Vicki Smith of The Associated Press wrote about Stewart and the book earlier this year. In case you missed it, her story is reprinted below. (At least one detail is outdated; Stewart isn’t a WVU journalism professor anymore.) The book comes out next month, published by WVU Press.
The author of a new book about a 1968 explosion that killed 78 West Virginia coal miners contends the tragedy behind passage of the federal Coal Mine Health and Safety Act was both preventable and poorly investigated, stripping the victims’ families of the justice and compensation they deserved.
West Virginia University journalism professor Bonnie Stewart worked for five years on the forthcoming “No. 9: The 1968 Farmington Mine Disaster,” digging up records that revealed the victims might have been able to escape before the blast if a safety alarm on a ventilation fan had worked.
The veteran investigative reporter found a long-buried memo from a federal inspector who determined the alarm was deliberately disabled. That may have allowed explosive methane gas to build up for as long as 90 minutes before the 5:30 a.m. blast shook the mountain on Nov. 20, 1968.
The fact that the memo was hidden – to the detriment of widows who later sued mine owner Consolidation Coal Co. – was typical of an investigation that Stewart believes allowed the company to intimidate witnesses.
Consolidation Coal – now Consol Energy, based in Canonsburg, Pa. – has evolved in the decades since to become what is now widely viewed as an industry leader in safety.
“Safety is our core value. It is more than just a priority,” spokeswoman Cathy St. Clair said Wednesday. “Priorities change; values do not. We empower every employee to stop any practice he or she feels is unsafe, and we work every day to reinforce our safety values to every employee, contractor and supplier.”
“No. 9,” a 288-page hardcover, will go on sale this fall but became available for pre-ordering through WVU Press and Amazon.com earlier this week.
Stewart found the critical fan memo among dozens of old U.S. Bureau of Mines documents. The author’s supervisor had ordered that it be filed away, and for reasons Stewart couldn’t determine, it remained out of the public record until she found it 40 years later.
The federal government’s final report, issued in 1990, didn’t mention either the memo or the disabled fan.
The U.S. Mine Safety and Health Administration did not immediately comment on the investigation. But Stewart, who read countless transcripts and depositions, questions why top Consolidation managers were allowed to be in the room, creating an intimidating presence as rank-and-file miners were questioned.
“In my opinion,” she said, “the investigation was totally bogus.”
Of the 99 men in the mine, only 21 escaped. Nineteen of the 78 who died remain entombed.
Though the mine was initially sealed 10 days after the blast, it was reopened in September 1969, and Consolidation continued the recovery efforts until April 1978. Some areas had caved in and couldn’t be explored, but 59 bodies were brought out.
The mine was sealed for good later that year, but Joe Megna believes searchers had come within feet of finding his father. They’d already found some of his gear.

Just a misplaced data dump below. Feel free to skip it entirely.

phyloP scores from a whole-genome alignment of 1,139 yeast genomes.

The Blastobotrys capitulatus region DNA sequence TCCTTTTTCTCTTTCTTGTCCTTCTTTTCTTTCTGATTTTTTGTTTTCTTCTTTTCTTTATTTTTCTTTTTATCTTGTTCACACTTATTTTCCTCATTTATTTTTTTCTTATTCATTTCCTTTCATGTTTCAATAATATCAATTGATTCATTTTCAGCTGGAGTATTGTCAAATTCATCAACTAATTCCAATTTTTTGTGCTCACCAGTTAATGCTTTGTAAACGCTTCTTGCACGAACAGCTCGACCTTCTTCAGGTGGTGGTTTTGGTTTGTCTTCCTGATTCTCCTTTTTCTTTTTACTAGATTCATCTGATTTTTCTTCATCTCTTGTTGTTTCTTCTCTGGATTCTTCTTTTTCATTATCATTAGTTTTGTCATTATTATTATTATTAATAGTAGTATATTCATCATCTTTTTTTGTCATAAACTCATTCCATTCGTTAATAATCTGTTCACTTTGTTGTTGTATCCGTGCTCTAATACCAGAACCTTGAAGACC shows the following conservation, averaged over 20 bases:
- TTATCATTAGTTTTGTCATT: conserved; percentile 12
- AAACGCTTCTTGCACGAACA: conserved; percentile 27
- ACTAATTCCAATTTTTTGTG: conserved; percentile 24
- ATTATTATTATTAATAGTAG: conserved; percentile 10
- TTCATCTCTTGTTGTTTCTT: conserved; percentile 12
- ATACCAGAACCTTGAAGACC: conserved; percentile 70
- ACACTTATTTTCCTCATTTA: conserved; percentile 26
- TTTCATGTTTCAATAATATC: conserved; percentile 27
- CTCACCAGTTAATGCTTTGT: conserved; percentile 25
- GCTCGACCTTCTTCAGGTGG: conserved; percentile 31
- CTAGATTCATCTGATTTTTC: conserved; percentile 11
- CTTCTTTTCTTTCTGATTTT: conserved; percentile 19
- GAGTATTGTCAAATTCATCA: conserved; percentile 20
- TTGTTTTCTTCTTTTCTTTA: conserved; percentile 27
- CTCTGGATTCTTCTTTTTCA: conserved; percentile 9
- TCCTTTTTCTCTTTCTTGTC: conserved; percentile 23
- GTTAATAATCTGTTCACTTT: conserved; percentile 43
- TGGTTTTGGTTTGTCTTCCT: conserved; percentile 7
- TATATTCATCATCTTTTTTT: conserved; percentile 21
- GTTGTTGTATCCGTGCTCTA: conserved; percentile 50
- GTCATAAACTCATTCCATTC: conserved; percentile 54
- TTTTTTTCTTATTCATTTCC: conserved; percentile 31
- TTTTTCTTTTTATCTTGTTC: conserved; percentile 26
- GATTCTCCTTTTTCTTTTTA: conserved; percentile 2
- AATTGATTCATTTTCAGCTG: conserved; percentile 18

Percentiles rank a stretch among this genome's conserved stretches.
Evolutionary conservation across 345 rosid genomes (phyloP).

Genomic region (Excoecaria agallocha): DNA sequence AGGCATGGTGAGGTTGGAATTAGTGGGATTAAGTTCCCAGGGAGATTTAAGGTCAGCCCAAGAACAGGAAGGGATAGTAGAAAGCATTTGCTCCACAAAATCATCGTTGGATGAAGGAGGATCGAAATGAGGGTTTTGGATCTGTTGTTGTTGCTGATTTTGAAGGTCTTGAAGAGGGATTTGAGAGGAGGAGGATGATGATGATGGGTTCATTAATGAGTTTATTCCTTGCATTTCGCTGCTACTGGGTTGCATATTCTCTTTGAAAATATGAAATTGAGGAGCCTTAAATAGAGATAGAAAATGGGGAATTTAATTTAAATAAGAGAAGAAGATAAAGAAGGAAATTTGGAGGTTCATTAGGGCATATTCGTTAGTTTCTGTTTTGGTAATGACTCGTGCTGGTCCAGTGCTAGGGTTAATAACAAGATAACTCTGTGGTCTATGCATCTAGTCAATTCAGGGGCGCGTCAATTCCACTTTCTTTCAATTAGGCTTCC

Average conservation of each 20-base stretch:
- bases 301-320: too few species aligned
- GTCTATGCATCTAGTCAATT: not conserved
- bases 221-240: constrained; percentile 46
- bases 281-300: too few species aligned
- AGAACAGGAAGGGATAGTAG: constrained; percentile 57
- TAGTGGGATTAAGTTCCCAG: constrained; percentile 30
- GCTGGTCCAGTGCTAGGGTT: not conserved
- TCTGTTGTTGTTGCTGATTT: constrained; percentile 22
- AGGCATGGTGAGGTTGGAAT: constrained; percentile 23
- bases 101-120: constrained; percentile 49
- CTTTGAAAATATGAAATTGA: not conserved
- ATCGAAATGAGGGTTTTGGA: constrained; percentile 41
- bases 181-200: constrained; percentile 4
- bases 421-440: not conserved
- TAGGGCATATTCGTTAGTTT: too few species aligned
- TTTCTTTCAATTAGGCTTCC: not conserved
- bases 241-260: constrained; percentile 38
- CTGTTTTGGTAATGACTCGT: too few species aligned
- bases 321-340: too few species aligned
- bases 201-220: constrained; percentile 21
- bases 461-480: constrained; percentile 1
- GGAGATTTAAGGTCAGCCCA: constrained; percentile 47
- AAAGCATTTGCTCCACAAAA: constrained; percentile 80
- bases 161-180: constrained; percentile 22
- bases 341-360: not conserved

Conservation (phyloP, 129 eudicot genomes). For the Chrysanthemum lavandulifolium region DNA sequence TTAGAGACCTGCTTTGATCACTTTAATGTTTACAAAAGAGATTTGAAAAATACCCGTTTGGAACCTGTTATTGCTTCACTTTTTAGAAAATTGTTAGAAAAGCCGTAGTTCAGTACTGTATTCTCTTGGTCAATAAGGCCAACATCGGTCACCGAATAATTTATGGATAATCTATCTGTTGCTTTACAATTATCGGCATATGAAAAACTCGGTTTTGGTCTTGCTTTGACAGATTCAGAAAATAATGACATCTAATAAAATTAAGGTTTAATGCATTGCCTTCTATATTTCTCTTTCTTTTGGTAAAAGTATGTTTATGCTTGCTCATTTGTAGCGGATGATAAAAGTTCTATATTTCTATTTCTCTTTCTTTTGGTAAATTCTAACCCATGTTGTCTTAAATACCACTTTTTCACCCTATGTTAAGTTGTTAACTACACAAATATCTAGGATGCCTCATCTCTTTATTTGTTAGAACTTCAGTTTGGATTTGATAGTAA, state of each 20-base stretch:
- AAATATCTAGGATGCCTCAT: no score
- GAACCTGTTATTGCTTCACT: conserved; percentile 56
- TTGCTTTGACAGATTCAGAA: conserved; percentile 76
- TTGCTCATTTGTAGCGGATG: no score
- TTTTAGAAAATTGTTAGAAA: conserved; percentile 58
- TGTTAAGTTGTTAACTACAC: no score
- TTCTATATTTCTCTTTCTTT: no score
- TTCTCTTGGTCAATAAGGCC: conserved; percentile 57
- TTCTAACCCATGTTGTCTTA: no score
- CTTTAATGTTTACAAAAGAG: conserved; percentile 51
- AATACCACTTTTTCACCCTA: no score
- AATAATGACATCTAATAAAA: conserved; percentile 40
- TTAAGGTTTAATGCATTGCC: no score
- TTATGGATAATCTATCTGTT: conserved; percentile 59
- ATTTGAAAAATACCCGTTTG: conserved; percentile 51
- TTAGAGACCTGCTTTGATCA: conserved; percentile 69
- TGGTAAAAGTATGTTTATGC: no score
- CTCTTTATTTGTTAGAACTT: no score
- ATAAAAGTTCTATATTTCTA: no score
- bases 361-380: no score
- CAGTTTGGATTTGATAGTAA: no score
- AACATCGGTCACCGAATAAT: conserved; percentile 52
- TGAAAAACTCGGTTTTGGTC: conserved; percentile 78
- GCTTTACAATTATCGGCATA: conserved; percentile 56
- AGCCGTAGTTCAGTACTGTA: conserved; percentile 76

Emilio Megna is one of the book’s key characters: He planned to retire and open a gas station. The day the mine blew up, he was working his last shift.
His then-teenage son had tried to talk him out of reporting to work.
“He told his son no,” Stewart said. “He said he owed it to the company.”
Stewart forged friendships with some families who became central to her story, including John W. Toothman II, whose father John died in the mine, and Harrison County Circuit Court Judge James Matish, whose father Frank was killed.
“It’s going to be emotional to them to read the whole story,” she said.
Stewart read the portions about David Mainella Sr. aloud to his son David, who suffers from Parkinson’s disease. Mainella’s father survived an explosion at the same mine in 1954 only to perish in the 1968 blast.
Federal safety laws and fatality rates have improved since Farmington.
The annual number of deaths in U.S. coal mines has plummeted from the hundreds in the early 20th century to a record low of 18 in 2009.
In 2010, however, the explosion of Massey Energy Co.’s Upper Big Branch mine in southern West Virginia killed 29 men and pushed the total to 48.
Consol says improvements are attributable to technology, better engineering, more focused training and legislation that furthers a culture of safety.
“What those advances have meant can be readily seen in the fact that injuries have fallen by nearly two-thirds in the past 25 years while at the same time, coal production nationwide has more than doubled,” St. Clair said. “More than half of U.S. coal mines now operate annually without a single lost work time injury.”
Still, Stewart believes the Farmington families were denied justice.
Their lawsuits were settled for $10,000 per miner. They didn’t get retirement benefits.
The day the company stopped the recovery effort, she said, was particularly well orchestrated: Consolidation sent someone, script in hand, to knock on each family’s door while it simultaneously notified state and federal officials.
“And of course, they were already dumping rocks down the hole to close it,” Stewart said.
Although the modern coal industry is safer, Stewart says much still hasn’t changed: Too many companies still value the coal over men’s lives.
“They know exactly what causes coal mine disasters, and yet they continue to take risks for production’s sake,” she said. “These are not acts of God. They know what to do. They just don’t want to do it.”